So far, I still haven’t smoked during the month of April. No doubt, for me, fear of COVID-19 was a contributing motivation to quit. I’m not delusional enough to think that a few weeks of being smoke-free is going to counteract a lifetime of abusing my lungs but hey, quitting can’t hurt & every little helps, right? And if I find myself without income during these turbulent times, it will certainly help if I’m not financing a smoking addiction too. That said, I know I’ll always be a smoker. Long term abstention is the best I can hope for. Even right now, writing about it, I’d kill for a smoke with my cup of coffee! 😁
A COVID-19 article in yesterday’s New York Times (article link) really caught my attention. SpO2? A pulse oximeter? What’s that & who’s got one of them?
I do! Or at least I had … until an update took it away!
I’m a big Samsung phone fan & I also love the Samsung Health app. Doesn’t every obese smoker want to know how screwed up he is!?! Along with monitoring heart rate, steps, & my lack of exercise (😜), my Samsung Note devices have a built-in pulse oximeter. That sensor used to measure my oxygen saturation & that is what the New York Times article is talking about. Unfortunately, some time back, the function vanished. I don’t know why but a new version of the Samsung Health app overwrote the old & the ability to measure oxygen saturation was gone.
Yesterday, after reading that article, I knew I needed it back. And at the risk of giving my phone a dose of a digital virus, I downloaded an older version of the Samsung Health app from a 3rd party website & I’m now measuring my SpO2 levels on my Samsung Note again. Woohoo!
The pic above shows my current O2 level & that number looks pretty good, well into the green zone. After only 3 weeks of not smoking, my heart rate is down & my oxygen saturation is better than my old “normal”. I’m a lifelong data gatherer. I’m not all that scientific with most of it, I just like to know where things are at, typically, & as a baseline. That way I can see when things are running adrift. If Dr. Levitan is right, this simple little tool on my phone might help me to decide when to call that emergency COVID-19 number to schedule a test. I sometimes worry whether I should, or should not, call to see if I need to get tested. Normally, I try to stay away for the doctor’s office & I run the risk of doing that for too long. Now, if my SpO2 numbers go lower than I’ve historically seen them, even when smoking, I think I’ll be motivated to make the call. I will be keeping my eyes open for further insights on what constitutes a low oxygen saturation number with respect to COVID-19.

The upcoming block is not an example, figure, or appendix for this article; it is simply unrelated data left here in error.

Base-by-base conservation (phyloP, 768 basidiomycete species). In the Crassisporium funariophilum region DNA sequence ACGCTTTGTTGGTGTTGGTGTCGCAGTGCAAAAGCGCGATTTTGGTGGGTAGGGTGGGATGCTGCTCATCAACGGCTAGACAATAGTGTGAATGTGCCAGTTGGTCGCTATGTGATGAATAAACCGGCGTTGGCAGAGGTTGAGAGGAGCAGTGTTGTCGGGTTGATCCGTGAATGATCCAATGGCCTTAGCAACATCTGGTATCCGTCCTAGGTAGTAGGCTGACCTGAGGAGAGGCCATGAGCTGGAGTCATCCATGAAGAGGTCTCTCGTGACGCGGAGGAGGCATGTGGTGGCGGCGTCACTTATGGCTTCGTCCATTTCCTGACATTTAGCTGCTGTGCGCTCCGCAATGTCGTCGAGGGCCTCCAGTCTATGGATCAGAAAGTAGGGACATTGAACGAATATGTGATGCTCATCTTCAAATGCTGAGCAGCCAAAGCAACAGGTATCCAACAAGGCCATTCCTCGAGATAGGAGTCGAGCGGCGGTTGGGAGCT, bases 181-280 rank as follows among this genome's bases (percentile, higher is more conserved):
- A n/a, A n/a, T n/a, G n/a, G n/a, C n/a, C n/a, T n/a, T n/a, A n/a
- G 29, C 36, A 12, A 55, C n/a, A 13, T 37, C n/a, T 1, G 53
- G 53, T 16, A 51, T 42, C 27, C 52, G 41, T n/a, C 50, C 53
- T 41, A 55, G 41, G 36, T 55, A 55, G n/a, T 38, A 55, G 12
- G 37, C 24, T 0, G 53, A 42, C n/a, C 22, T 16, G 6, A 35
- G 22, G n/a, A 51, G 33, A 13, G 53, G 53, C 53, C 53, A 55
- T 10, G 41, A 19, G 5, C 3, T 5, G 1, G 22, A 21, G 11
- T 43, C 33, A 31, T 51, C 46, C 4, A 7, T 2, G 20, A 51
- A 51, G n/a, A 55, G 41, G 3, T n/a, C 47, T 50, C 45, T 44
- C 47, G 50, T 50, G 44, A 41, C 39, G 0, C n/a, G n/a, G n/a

Of course, this isn’t the only symptom we need to pay attention to. But monitoring oxygen saturation levels might be one more factor behind getting some of those more stubborn individuals in your life to see their doctor in a timely manner. And it might be useful data to share with your physician. It is just one more tool in our COVID-19 Toolbox.
I don’t want anyone to ruin their phone by going back to an old version of the Samsung Health app from a 3rd party website so please be careful & do your research before you decide to take that route. As an alternative, you can also buy the little finger pulse oximeter gadgets online & at your local drugstores & healthcare outlets. They are relatively inexpensive & they may help you establish a baseline for everyone in your household. No sharing outside the home would be recommended, I’m guessing! Should those baseline numbers change, you’ll know you’re doing the right thing when you call the doctor’s office. Or when you make the call on behalf of that stubborn member of your household!
Just to finish off on a dietary note … how’s that whole weight-loss thing going anyway? Especially now that I’m not smoking since the beginning of the month?
In a word … brutal! LOL
Needless to say, not having the opportunity to stuff a cigarette into my face twenty or more times a day, I’m stuffing all sorts of other things into my mouth instead. I’m like an eating machine & the scale is giving out a loud shriek every morning when I crush it! And to make matters worse, I read a few reports on obesity being a big contributing factor to some folk not fending off the bug well.
Oh well, one thing at a time. And we’ll see what the official weight damage is on the first of May!
Stay safe, all!
PS … if any of you learn anything more about the oxygen saturation thing, as it relates to COVID-19, please let me know.